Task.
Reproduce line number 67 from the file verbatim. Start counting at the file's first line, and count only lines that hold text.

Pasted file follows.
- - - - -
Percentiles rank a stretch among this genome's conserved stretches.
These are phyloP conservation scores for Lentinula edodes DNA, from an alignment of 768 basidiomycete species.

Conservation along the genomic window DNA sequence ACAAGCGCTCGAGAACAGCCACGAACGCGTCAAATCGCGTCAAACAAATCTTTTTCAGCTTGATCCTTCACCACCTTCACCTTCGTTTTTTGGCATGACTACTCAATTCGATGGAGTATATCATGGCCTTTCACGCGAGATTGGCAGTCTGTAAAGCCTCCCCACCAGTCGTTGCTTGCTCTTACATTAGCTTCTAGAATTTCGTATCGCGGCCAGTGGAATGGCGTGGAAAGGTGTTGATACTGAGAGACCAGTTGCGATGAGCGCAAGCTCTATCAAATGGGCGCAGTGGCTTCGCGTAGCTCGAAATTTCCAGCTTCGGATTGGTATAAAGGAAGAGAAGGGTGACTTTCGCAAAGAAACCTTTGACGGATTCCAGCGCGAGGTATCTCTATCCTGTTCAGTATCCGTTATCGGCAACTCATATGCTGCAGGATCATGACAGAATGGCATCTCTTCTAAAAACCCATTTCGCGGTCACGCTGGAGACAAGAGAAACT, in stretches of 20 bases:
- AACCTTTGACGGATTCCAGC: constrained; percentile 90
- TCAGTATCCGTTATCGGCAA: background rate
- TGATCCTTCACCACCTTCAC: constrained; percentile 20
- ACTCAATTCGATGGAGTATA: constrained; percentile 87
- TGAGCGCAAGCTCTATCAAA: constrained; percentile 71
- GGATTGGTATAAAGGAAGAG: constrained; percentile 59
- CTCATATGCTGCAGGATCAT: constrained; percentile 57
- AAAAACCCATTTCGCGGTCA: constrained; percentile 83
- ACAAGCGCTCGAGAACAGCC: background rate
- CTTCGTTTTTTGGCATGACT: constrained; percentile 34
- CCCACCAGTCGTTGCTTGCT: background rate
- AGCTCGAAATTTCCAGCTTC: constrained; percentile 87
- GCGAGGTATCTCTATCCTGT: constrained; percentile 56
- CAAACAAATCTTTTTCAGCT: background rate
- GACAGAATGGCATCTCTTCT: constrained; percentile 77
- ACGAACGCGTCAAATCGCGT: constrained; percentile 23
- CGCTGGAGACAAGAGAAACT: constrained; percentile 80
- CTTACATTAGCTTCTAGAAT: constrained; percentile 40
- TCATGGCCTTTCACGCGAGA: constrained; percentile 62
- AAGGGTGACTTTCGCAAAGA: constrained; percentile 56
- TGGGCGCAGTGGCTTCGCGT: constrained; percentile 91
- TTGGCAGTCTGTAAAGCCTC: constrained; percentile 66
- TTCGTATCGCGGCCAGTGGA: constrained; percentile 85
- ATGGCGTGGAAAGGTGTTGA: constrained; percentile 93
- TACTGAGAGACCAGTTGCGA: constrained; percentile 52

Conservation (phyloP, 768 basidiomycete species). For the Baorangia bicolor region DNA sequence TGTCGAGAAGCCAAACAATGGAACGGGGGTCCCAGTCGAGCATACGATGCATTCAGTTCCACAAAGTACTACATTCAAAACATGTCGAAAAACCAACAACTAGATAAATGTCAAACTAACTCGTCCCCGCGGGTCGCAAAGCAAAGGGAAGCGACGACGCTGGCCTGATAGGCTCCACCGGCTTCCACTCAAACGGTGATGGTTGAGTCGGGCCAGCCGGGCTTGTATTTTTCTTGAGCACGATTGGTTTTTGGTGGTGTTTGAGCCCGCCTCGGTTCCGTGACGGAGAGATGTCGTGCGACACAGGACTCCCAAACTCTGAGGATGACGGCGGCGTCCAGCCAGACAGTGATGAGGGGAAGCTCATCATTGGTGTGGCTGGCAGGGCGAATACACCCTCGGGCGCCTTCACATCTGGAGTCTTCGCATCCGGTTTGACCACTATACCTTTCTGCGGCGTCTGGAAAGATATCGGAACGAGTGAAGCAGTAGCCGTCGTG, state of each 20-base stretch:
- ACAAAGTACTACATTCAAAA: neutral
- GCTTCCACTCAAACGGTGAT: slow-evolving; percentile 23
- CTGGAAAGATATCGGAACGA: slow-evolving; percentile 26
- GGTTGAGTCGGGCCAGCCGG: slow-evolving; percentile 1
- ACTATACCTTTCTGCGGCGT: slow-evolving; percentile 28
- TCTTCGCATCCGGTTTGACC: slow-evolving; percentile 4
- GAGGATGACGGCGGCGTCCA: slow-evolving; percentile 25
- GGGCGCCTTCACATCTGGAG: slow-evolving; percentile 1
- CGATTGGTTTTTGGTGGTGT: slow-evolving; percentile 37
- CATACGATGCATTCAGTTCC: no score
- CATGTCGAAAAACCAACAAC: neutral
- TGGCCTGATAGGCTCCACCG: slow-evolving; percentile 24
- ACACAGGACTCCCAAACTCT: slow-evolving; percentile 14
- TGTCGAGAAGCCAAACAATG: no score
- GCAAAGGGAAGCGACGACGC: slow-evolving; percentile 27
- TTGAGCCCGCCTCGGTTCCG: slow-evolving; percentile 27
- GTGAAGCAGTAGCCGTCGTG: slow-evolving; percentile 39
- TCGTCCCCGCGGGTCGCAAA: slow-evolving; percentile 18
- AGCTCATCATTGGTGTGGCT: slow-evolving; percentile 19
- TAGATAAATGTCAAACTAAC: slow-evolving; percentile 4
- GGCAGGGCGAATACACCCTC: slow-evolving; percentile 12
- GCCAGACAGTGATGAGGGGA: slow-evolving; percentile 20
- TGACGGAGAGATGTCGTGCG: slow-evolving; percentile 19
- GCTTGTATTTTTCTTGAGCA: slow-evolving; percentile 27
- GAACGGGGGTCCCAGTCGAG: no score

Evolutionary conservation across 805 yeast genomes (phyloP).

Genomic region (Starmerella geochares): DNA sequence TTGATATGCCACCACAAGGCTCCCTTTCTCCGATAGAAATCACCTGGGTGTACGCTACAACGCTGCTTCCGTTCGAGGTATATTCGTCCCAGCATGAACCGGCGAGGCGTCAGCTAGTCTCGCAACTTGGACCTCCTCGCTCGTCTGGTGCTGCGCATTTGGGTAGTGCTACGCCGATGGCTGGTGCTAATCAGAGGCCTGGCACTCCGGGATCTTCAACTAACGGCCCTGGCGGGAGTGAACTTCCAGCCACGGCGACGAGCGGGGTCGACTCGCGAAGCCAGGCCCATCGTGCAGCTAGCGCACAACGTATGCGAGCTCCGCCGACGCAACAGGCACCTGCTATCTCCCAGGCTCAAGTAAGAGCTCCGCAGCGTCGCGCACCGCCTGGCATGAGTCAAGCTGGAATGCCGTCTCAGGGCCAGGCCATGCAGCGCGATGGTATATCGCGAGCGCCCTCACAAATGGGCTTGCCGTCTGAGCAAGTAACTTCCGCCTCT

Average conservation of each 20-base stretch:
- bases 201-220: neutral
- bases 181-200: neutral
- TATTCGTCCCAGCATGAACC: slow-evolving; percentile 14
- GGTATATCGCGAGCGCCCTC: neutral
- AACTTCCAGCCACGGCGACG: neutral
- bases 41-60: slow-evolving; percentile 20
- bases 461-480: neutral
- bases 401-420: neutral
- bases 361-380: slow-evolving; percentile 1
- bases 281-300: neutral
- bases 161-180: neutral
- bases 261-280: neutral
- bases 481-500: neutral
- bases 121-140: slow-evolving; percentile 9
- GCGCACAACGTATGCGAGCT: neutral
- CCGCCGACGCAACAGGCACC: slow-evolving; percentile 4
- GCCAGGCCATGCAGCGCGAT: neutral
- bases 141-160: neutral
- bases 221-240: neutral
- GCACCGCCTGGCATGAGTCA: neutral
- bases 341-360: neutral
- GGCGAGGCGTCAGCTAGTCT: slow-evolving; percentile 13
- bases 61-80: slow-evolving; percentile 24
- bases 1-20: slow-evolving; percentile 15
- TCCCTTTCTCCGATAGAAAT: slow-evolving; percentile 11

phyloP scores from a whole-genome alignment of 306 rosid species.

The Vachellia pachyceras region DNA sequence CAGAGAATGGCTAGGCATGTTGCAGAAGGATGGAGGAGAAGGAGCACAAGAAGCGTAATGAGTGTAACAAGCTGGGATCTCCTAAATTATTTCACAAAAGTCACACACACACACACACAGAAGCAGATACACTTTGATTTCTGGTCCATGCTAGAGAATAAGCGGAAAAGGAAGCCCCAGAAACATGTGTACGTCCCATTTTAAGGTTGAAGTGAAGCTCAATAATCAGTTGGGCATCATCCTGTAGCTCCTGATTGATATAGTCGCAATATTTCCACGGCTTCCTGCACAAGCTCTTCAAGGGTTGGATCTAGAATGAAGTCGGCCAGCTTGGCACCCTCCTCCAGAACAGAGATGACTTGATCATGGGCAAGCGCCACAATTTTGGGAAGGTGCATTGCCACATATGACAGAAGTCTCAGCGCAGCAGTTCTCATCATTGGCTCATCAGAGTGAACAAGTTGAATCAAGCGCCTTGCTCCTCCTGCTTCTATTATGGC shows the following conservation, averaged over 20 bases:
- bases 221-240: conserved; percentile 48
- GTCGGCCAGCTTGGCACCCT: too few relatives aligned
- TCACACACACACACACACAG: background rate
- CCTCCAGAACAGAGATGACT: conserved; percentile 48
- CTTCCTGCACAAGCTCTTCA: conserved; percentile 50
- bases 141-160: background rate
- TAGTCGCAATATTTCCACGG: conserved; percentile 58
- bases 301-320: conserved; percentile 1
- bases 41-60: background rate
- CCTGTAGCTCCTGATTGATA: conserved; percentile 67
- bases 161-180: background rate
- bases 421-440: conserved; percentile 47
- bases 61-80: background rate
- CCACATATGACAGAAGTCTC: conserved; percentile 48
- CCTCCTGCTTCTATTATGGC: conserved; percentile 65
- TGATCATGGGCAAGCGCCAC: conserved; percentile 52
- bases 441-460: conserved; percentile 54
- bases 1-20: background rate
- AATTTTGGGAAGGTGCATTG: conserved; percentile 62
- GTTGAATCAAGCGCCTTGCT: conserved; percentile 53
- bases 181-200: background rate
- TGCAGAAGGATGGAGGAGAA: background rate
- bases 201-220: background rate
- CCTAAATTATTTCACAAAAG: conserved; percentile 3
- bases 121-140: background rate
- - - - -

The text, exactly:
- bases 281-300: neutral